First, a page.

(unfortunately, in Australia the argument is now ‘The only difference is the word, why can’t we have the word also’)

            • E.A. Blair
              Posted May 2, 2015 at 12:59 am | Permalink

              One of the problems is that the various right wingers who oppose same-sex marriage (and also try to curtail voting rights and give Christianity a favored status, among other things) seem to think that rights are a limited resource, like gold, platinum, water or petroleum, and that extending rights to one group somehow takes them away from others. They’re too stupid to realize that the only thing that’s diminished is their smug sense of superiority at being privileged.

              • Posted May 2, 2015 at 10:29 am | Permalink

                I think I’ve missed the idea that right wingers think petroleum is limited. Perhaps it’s just drowned out by the chants of “drill, baby, drill!”

              • E.A. Blair
                Posted May 2, 2015 at 10:49 am | Permalink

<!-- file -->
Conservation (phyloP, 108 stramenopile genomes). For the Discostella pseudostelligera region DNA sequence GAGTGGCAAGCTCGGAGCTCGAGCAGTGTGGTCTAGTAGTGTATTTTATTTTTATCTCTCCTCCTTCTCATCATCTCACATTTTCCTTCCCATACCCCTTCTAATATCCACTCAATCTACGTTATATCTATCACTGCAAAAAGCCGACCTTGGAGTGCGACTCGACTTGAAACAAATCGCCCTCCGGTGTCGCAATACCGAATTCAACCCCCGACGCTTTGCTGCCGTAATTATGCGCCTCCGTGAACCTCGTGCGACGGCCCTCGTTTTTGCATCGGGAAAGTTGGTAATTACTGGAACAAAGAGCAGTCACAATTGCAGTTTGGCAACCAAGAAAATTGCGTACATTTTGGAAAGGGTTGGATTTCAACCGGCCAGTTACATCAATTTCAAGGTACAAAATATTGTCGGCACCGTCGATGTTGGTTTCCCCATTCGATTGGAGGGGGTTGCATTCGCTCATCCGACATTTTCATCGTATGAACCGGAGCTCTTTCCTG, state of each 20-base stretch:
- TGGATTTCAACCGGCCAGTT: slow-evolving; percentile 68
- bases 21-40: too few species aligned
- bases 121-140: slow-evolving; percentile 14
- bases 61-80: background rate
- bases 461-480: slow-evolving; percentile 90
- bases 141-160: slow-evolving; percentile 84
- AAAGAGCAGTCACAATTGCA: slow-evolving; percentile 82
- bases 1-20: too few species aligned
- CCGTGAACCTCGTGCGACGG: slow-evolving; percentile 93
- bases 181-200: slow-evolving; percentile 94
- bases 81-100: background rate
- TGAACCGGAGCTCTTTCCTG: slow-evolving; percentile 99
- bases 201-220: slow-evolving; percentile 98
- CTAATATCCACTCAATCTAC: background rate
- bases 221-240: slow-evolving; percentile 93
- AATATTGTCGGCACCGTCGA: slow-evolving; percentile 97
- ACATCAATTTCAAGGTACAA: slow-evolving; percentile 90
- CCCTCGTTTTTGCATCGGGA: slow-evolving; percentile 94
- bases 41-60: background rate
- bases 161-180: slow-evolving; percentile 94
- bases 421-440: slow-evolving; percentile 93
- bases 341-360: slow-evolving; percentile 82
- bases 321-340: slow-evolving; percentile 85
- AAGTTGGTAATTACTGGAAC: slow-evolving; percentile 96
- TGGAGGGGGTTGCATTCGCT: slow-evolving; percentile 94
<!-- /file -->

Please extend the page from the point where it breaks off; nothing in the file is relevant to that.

They seem to believe in a version of the steady state theory in which petroleum, clean water and air, landfill space and other resources magically appear out of nowhere after they’ve been used. Maybe they think that all the pollutants and toxins that get dumped into the world somehow become new resources.

              • Posted May 2, 2015 at 11:13 am | Permalink

                Oh, yeah of little faith! If Jebus can turn water to wine and feed thousands with food for twelve, why not turn waste into food and garbage into oil? and, if he doesn’t hell just come back and renew the whole planet someday anyway.

        • Adam L
          Posted May 1, 2015 at 4:17 am | Permalink

          There are rational reasons to get married. The government gives benefits to married couples on things such as tax, pensions, property etc.